From the theoretical point of view, Janet is here the distant disciple of Maine de Biran, who founded his system psychological on the notion of psychic effort. It is the voluntary effort, said Maine de Biran, which raises the spirit of
the sensation to perception and from it to the higher operations of the mind and that provides the concepts of strength, causality, unity, identity and freedom. But below the level of conscious effort, extends a zone of animal life, which is the domain of habits, elementary affects, instincts, in short, a life
unconscious that is still manifesting to us in sleep and sleepwalking. These Maine ideas of Biran, developed by Janet, will provide the model of the human psyche, which will guide its first research.
Janet, at this time, distinguishes two levels of psychic life, a higher level, which is that of life conscious and psychological synthesis, and a lower level which is that of psychological automatism. Janet classifies the manifestations of psychological automutism into two groups: First, there is automatism
total “, which appears clinically in catalepsy, somnambulism, alternating personalities, then “partial automatism”, which implies that a fragment of personality has been detached from the rest and pursues a autonomous development course and “subconscious”.
Janet creates the word “subconscious” to mark well that he this is a clinical conception that has nothing to do with the metaphysical doctrines of the subconscious of Schopenhauer and von Hartmann, so fashionable at that time. These are the subconscious fixed ideas that are based on a whole set of paradoxical psychic facts: obsessive impulses, phobias, hallucinations and many others. This is how the patient Lucie, whose observation Janet published in 1886, suffers of incomprehensible terror access: she exclaims: “I am afraid, and I do not know why.” By the method of automatic writing, Janet discovers that Lucie had once suffered a psychic trauma, ignored in her life conscious, but whose memory persisted in the subconscious state.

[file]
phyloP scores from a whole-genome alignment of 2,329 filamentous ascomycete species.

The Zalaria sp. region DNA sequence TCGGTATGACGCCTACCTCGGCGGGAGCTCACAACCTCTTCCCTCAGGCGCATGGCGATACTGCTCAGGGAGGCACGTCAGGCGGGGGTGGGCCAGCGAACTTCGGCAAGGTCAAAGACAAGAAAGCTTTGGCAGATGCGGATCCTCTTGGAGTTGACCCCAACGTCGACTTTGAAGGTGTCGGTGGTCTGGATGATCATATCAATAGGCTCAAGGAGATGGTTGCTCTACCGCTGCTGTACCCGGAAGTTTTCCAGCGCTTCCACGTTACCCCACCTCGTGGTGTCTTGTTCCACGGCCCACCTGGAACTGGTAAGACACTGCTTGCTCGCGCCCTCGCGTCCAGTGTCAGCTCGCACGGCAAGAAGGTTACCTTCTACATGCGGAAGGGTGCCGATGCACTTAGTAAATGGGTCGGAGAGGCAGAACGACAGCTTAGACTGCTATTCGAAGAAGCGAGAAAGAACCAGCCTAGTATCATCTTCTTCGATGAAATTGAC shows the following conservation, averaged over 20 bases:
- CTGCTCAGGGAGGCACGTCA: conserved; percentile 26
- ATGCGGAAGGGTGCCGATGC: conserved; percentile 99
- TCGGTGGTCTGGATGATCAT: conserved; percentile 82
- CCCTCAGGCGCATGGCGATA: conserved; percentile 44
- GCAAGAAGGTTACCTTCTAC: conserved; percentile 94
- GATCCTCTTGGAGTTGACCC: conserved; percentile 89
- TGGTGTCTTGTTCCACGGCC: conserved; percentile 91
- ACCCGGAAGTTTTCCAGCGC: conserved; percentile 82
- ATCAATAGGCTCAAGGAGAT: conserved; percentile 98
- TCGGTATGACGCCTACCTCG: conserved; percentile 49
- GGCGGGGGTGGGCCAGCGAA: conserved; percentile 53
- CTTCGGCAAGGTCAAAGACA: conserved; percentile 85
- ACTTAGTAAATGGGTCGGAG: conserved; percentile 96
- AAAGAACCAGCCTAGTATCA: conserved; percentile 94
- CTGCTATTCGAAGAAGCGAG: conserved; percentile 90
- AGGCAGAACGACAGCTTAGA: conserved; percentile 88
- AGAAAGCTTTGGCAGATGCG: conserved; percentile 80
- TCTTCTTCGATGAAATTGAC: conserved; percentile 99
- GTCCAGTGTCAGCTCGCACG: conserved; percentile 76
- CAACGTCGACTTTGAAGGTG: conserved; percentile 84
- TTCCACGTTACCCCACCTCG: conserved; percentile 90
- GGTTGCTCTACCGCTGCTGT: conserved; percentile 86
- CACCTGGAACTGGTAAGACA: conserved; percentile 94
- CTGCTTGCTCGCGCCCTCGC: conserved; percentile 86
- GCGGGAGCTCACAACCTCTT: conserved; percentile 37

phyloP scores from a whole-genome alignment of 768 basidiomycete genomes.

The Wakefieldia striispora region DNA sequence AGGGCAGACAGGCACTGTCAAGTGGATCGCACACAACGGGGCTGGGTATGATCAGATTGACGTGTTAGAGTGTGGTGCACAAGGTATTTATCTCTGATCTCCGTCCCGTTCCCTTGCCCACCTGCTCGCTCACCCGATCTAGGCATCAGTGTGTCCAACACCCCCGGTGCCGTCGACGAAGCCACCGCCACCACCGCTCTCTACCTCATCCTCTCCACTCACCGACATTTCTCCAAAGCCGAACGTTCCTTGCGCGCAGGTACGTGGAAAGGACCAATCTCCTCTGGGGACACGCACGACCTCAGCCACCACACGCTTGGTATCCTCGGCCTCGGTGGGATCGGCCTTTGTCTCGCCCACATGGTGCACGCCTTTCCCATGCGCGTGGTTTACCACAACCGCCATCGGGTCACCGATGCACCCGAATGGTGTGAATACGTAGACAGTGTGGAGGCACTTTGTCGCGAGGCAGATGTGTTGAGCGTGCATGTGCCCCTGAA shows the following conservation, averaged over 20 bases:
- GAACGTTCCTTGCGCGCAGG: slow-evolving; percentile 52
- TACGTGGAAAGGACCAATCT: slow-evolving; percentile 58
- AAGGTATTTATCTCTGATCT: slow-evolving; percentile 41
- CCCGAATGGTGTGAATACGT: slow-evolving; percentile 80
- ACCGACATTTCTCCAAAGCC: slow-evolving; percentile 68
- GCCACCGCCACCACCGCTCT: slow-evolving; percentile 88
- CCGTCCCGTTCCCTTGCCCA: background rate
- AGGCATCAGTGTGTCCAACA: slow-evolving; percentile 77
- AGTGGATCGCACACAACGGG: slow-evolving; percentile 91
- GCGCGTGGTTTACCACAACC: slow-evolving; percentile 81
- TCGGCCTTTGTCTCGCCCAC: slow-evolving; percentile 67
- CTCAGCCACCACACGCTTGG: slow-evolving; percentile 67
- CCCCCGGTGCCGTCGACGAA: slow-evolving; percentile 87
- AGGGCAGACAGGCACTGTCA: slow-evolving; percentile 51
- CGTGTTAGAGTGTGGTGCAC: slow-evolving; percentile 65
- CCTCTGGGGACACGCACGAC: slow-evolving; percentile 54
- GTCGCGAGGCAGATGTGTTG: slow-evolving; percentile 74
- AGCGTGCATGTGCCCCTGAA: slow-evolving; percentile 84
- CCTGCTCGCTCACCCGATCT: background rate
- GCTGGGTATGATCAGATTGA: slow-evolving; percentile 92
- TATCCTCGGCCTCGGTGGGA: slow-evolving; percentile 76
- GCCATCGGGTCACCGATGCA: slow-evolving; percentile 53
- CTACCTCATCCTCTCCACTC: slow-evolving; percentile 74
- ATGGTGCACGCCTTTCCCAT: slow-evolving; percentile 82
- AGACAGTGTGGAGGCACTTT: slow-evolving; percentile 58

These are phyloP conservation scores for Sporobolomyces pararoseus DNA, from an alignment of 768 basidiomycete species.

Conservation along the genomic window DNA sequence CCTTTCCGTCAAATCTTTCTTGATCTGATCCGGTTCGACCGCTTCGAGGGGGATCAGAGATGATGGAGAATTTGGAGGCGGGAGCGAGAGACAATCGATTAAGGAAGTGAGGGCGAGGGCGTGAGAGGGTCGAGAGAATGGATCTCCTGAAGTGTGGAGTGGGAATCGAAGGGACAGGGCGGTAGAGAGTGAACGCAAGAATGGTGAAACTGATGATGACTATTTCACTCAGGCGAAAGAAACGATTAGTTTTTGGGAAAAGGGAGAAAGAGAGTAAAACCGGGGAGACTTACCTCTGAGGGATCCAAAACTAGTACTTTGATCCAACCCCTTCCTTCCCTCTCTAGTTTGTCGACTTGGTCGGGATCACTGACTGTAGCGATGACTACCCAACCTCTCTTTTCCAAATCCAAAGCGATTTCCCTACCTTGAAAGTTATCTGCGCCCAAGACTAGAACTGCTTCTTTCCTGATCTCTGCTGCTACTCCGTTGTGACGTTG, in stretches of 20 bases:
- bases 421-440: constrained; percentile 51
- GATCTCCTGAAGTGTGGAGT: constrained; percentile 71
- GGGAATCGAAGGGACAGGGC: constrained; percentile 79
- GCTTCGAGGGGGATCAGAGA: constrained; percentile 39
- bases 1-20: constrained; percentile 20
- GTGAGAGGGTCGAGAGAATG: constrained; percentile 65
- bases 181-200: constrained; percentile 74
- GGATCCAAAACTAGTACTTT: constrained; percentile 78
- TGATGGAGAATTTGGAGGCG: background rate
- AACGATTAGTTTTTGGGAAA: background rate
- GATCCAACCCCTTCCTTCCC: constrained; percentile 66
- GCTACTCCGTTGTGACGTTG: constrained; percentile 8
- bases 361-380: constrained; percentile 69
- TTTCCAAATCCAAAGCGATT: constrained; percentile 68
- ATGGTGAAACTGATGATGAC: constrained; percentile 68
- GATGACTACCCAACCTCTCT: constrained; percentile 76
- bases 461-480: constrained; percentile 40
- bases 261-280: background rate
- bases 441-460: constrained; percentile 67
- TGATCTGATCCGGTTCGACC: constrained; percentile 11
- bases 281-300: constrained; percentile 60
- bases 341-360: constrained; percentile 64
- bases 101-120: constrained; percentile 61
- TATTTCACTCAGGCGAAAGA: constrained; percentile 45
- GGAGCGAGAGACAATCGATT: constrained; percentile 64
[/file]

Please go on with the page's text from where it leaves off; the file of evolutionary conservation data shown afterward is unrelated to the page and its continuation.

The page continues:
If Lucie shouts, explains Janet, is she dreaming subconsciously to the forgotten episode. Janet describes how, in Lucie and in another patient, Marie, the Neuropathic symptoms are related to forgotten traumas. These once detected by hypnotism or automatic writing, then dissociated and assimilated, the symptoms disappear. And Janet concludes: “It would be necessary to go through the whole field of mental illnesses and some of the physical diseases
to show the mental and bodily disorders that result from the banishment of a thought of consciousness personal. The idea banned, like a psychic parasite, causes all the accidents of physical diseases and This is one of the conclusions that Janet made in her 1889 thesis.
So begins the third period of the work of Pierre Janet, the one where he develops his method of analysis psychological. Janet, a high school teacher in Paris, a medical student, gets to do her clinical rotations mandatory at the Salpêtrière.